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For the past 10 years or so, Hollywood has openly embraced
the succulent cash grab that is the remake, and for better or for worse, it is
here to stay. But was another film version of Stieg Larsson’s serial-murder
mystery THE GIRL WITH THE DRAGON TATTOO entirely necessary? The original
Swedish movie was a huge hit overseas and made box-office waves with North
American audiences as well. So why go see an English-language edition? In
summation: David Fincher.
Fincher has wonderfully adapted Larsson’s novel into a dark
and brooding 158-minute epic that resonates stylistically somewhere between his
SE7EN and ZODIAC, leaning more heavily toward the latter. Fincher and original
Swedish director Niels Arden Oplev’s takes on DRAGON TATTOO work individually
for distinct reasons, and to say which is superior would be like choosing
between ALIEN and ALIENS; they’re both great films which are radically
different yet similar, stemming from the same source.
This time around, scandalized reporter Mikael Blomkvist is
played wonderfully by Daniel Craig (though what’s with the British accent in
Sweden?) and Rooney Mara flawlessly pulls off the now famously troubled and
tortured hacker/investigator Lisbeth Salander. The film for the most part
remains faithful to the source material, while setting itself apart from its
Swedish counterpart. Fincher’s version (scripted by Steven Zaillian) does have
a steadier pulse without compromising the complicated density of the book’s
plot. We unfortunately lose the original’s stark European flavor in favor of a
slicker Hollywood production, but we’re nonetheless in capable hands, and
Fincher doesn’t disappoint.
Jeff Cronenweth’s cinematography is fluid and grand while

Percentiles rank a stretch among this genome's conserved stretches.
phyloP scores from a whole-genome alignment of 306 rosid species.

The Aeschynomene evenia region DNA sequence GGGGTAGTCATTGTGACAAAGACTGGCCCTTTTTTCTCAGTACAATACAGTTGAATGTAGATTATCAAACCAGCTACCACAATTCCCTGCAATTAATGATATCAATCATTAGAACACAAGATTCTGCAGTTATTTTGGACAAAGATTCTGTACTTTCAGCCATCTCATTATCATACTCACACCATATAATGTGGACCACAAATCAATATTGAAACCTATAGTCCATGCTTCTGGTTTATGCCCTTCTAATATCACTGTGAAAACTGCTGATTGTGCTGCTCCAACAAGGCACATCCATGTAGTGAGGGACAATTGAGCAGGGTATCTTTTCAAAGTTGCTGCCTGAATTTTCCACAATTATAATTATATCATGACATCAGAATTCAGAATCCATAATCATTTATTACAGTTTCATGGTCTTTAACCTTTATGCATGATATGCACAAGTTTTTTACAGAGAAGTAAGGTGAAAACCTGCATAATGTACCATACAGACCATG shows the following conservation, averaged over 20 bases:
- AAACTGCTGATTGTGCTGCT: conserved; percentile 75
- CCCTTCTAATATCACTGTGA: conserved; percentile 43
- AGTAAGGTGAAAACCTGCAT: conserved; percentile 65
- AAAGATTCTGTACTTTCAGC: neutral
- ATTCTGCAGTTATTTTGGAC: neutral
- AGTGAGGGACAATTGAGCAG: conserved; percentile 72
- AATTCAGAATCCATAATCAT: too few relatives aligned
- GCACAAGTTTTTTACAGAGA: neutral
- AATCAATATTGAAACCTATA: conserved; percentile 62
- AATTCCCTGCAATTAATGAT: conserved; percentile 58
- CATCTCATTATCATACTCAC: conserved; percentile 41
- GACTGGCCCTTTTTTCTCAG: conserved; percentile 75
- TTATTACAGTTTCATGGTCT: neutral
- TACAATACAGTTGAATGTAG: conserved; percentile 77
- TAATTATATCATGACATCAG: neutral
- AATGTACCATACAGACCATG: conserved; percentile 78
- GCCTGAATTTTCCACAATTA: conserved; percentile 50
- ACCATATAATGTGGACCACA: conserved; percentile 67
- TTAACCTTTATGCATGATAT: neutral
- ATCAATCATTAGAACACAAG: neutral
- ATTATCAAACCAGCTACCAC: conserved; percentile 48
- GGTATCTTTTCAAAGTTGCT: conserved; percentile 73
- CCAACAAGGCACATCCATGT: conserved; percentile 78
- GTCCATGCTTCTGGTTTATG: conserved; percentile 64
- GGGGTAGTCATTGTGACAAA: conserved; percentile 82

always maintaining an aura of dread. The cast is stellar and bang-on:
Christopher Plummer as Henrik Vanger, Robin Wright as Erika Berger and Stellan
Skarsgård as Martin Vanger. Even WARLOCK’s Julian Sands makes a return to
cinema as the young Henrik. Trent Reznor and Atticus Ross return from THE
SOCIAL NETWORK to again create an incredible score that easily gets under the
skin, adding another level of rich atmosphere.
Given the hard-R bent of the material, Fincher orchestrates
the violence and sexual assault scenes expertly; they’re there to serve the
plot, harsh but never over-the-top gratuitous. That’s not to say the story
doesn’t have its share of uncomfortable moments; Lisbeth’s revenge sequence is
a thing of disturbing beauty. There are, however, a few minor criticisms that
must be mentioned. Craig’s fluctuating accent becomes jarring in places. The
opening credit sequence looks great but tonally misses the mark; although Karen
O and Trent Reznor’s cover of Led Zeppelin’s “Immigrant Song” will make your
hair stand on end, the visuals play like a glossy Nine Inch Nails video and
just feel out of place in setting up this film. And those who haven’t read
Larsson’s book or seen the previous movie may find themselves lost in the
whirlwind of the convoluted plot, which can be hard to follow in places.
In the end, though, these are just minor beefs and should in
no way be deterrents. THE GIRL WITH THE DRAGON TATTOO is great, dark holiday
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